You’ve probably driven past it dozens of times without knowing it’s one of Mt. Lebanon’s oldest parks. You’ve probably slowed way down in the winter to avoid sliding on the persistent ice patches that popped up on the streets near that little patch of land.
Pine Cone Park, a one-acre patch at the corner of Sunset Drive and Parkside Avenue, was included in the original plan for Sunset Hills. This spring and summer volunteers worked in conjunction with the parks advisory board, public works department and Eagle Scout candidate Eli Ober to replant pine trees that were lost to disease and plant a meadow in the park, and consequently, dried up the patches of water-turning-to-ice that flowed onto the roads from an underground spring.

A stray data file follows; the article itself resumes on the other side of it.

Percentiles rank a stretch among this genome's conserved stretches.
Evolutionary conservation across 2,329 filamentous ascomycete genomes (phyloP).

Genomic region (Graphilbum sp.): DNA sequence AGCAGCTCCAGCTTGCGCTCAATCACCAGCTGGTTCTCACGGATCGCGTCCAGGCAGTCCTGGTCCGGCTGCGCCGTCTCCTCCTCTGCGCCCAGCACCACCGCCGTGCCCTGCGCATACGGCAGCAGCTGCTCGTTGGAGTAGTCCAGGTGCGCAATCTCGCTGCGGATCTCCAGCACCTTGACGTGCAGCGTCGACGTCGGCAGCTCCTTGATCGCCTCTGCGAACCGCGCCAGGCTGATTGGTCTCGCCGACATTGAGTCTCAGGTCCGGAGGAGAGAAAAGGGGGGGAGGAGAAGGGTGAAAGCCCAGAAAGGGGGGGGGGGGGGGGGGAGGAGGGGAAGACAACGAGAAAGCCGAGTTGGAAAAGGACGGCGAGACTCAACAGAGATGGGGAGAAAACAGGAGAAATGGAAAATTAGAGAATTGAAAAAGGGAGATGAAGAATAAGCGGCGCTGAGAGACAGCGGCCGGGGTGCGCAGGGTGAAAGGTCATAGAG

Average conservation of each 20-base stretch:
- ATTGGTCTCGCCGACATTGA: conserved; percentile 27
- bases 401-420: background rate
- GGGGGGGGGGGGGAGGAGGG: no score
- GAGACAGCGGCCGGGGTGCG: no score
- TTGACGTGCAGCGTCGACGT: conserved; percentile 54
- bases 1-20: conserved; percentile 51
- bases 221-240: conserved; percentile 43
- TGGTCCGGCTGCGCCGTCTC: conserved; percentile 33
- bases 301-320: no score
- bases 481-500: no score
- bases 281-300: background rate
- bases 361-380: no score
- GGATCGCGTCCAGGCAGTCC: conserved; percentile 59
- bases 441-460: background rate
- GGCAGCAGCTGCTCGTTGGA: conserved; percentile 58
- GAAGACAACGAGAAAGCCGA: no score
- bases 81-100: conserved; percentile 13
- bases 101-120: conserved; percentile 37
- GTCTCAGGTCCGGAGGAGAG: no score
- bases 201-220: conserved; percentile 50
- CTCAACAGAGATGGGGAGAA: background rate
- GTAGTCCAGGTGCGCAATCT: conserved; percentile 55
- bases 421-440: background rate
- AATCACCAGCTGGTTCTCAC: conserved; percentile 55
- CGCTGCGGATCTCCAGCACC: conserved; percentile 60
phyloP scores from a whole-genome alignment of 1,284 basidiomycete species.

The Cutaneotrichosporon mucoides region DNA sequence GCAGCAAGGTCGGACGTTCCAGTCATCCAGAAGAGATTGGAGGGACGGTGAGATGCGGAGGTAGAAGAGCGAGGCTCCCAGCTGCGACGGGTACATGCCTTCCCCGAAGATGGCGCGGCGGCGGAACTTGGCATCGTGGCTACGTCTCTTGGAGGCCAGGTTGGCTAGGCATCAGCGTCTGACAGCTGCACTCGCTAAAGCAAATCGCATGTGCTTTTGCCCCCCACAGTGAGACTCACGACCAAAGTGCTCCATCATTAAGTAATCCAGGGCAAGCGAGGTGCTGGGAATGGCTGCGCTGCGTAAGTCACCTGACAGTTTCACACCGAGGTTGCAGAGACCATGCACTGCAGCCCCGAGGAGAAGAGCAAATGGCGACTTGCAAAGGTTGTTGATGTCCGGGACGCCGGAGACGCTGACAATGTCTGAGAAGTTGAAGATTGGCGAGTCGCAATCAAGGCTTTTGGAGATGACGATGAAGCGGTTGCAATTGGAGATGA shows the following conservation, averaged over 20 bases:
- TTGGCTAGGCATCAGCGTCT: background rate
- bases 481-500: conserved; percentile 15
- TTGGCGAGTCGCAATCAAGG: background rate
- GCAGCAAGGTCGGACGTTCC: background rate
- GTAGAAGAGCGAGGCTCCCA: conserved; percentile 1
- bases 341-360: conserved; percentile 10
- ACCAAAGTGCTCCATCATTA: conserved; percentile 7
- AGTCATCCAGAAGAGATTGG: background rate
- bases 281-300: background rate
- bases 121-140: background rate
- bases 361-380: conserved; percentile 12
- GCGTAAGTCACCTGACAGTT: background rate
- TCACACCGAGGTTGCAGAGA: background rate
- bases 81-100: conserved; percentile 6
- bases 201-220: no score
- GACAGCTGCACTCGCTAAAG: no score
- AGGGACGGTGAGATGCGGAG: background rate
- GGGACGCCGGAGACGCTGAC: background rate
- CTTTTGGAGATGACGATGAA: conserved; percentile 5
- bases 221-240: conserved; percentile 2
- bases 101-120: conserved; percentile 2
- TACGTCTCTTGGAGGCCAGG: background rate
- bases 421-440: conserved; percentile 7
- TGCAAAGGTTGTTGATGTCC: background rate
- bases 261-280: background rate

Merryn Hook used to live on Sunset, and remembers seeing the trees come down in 2019, felled by pine bark beetles and pine needle blight.
“I always had the idea that they would put the trees back,” she said.
In 2021, Hook teamed up with Rob Mackey and Dhanya Elias of the parks advisory board and master gardener Maryann Banks, and had a conversation with Public Works Director Rudy Sukal before beginning work on the park.
“We all worked really well together,” said Hook.
The volunteers planted trees last April, and while working on the meadow, the scope of the project expanded as the public works department saw the chance to solve the longtime drainage problem caused by an underground spring.
This summer, the Mt. Lebanon Commission celebrated Pine Cone Park’s centennial and recognized the volunteers’ vision and hard work with a proclamation that read, in part,
“The Mt. Lebanon Commission expresses its gratitude to all the volunteers, as well as the public works staff, for their dedication to this historic green.”